Second, like Israel we are ungrateful for our biblical heritage. Israel refused to acknowledge who it was who brought them up out of the land of Egypt, establishing them in the land. Today, even Christian writers and theologians take the lead in affirming that America never was Christian, and furthermore, ought not to be Christian in the future. The former claim is historically false, and the latter assertion is simply disobedience. For the latter, if Jesus told us to disciple all nations, “no” is not an appropriate response. Insistence that obedience never existed in the past is nothing but an excuse to keep it from happening in the future.
Third, we have forgotten that Jesus is the Lord of history. This means that He is Lord of kingdoms as they rise and empires as they fall. Benjamin Franklin, far more deistic than most of the other Founders, said this, “If a sparrow cannot fall without His notice, how can an empire rise without His aid?” The irony is that Franklin the deist had a more explicitly Christian view of history at this point than many contemporary “worldview” Christians. In the course of history, good and bad things both happen. This means blessings and chastisements, both of which we must learn how to read. Israel in Amos refused to read history rightly.
Fourth, like Israel we like to grade on a curve. We think that because we are “better,” then it means that we have somehow attained to the standard God has set for us. For example, Americans are far more generous than any other nation. We give close to 300 billion annually. But we cannot pretend that we are automatically vindicated because others are worse. We must not compare how generous we are compared to how generous others aren’t. If all the kids in the class flunked the test, this does not mean the top score of 48 came from the honors student. We must compare how generous we are to others compared with how generous God has been with us. That is the standard.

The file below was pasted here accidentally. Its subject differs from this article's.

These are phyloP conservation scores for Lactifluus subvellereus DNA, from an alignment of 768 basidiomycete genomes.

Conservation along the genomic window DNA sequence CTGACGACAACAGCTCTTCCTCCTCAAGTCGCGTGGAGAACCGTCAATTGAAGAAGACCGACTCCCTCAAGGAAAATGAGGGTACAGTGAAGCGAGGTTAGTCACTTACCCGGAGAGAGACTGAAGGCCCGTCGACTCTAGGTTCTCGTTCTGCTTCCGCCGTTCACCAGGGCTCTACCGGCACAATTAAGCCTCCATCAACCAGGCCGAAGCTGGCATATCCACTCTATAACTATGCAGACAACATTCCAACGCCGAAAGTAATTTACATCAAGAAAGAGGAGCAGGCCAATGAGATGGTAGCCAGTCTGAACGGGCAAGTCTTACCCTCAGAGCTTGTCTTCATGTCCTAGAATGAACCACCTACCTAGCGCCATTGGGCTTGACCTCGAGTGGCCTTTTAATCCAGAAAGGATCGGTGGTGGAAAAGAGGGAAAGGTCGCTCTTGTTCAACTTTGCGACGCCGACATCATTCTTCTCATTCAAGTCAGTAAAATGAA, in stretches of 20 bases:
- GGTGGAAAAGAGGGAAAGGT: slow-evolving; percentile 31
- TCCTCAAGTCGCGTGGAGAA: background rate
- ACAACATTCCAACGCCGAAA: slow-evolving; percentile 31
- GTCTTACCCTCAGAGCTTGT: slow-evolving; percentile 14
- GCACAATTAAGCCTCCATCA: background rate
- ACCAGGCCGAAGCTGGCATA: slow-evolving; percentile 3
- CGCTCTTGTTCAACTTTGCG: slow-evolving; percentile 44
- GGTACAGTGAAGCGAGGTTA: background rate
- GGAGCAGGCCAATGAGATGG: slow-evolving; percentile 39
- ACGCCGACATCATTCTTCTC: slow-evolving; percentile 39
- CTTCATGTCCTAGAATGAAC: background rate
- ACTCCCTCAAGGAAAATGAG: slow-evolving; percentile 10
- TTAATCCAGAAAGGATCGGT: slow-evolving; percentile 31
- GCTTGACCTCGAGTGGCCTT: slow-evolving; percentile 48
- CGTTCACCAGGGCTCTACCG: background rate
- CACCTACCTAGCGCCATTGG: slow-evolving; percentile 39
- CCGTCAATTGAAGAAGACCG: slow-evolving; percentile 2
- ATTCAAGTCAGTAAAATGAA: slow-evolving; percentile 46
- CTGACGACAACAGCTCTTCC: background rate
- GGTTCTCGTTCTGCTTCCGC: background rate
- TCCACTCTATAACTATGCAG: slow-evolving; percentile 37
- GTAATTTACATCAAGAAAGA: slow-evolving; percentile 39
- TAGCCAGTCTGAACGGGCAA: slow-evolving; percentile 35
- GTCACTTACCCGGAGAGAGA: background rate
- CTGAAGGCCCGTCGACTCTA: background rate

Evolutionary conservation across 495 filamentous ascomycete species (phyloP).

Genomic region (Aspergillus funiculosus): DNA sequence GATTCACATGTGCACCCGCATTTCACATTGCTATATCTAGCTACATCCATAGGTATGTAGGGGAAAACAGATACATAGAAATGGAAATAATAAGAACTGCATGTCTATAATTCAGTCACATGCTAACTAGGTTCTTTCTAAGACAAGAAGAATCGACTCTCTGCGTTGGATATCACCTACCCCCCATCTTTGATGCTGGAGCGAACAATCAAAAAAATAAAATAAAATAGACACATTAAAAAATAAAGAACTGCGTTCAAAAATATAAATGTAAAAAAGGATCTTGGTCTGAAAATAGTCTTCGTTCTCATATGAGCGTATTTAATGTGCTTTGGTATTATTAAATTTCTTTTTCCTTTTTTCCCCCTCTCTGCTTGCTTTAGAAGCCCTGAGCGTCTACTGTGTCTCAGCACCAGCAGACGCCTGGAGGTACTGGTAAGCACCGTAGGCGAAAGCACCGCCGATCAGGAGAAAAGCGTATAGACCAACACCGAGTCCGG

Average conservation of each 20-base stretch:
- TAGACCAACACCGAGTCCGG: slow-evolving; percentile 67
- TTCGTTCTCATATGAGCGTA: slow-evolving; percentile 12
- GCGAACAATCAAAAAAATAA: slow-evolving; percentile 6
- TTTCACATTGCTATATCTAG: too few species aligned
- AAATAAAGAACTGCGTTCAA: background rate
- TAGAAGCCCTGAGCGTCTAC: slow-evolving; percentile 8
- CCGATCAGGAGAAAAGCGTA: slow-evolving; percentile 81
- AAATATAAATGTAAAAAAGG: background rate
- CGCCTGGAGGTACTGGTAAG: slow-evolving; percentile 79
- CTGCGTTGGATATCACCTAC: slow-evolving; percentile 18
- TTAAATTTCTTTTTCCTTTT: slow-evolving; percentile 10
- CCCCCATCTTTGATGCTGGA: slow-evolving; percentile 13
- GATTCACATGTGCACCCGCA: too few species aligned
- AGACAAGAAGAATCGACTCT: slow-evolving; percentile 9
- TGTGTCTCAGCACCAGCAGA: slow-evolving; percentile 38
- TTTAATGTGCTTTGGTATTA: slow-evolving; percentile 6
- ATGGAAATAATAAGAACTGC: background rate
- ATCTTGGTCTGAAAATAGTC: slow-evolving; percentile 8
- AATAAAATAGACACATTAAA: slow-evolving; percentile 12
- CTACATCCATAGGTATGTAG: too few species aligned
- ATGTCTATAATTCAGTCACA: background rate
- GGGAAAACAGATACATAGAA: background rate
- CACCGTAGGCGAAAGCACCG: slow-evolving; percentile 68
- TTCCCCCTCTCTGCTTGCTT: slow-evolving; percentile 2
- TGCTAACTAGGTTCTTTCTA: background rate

Fifth, Amos notes the presence of “tumults,” the “oppressed,” “violence,” and “robbery,” and all within Israel’s own midst. We have stark problems in our midst as well. Remember, start with the near and clear. Don’t fix all the problems you don’t understand. The problems that we do understand are sufficient for now.
Sixth, if Mammon has become a god, as it has, men who worship at that shrine will always glory in their god’s “majesty.” The indirect problems with greed as idolatry will become direct soon enough. As long as idolatry is a metaphor, people can shrug off the warnings because “they don’t see it.” But when it comes out into the open, and every can see it, then can now shrug off your objections because “everyone is doing it.”
The book of Amos belongs to the faithful Church. If the shire is to be a kindly place, it must be a kirk shire.It is part of our covenant heritage. We must not allow it to be co-opted by those who would disregard the heart of the prophet’s message. What should we take away from this book? We want to live in parish, in the shire, establishing a corner of Christendom. At the center of the shire must stand the faithful worship of God in the kirk. If the shire is to be a kindly place, it must be a kirk shire.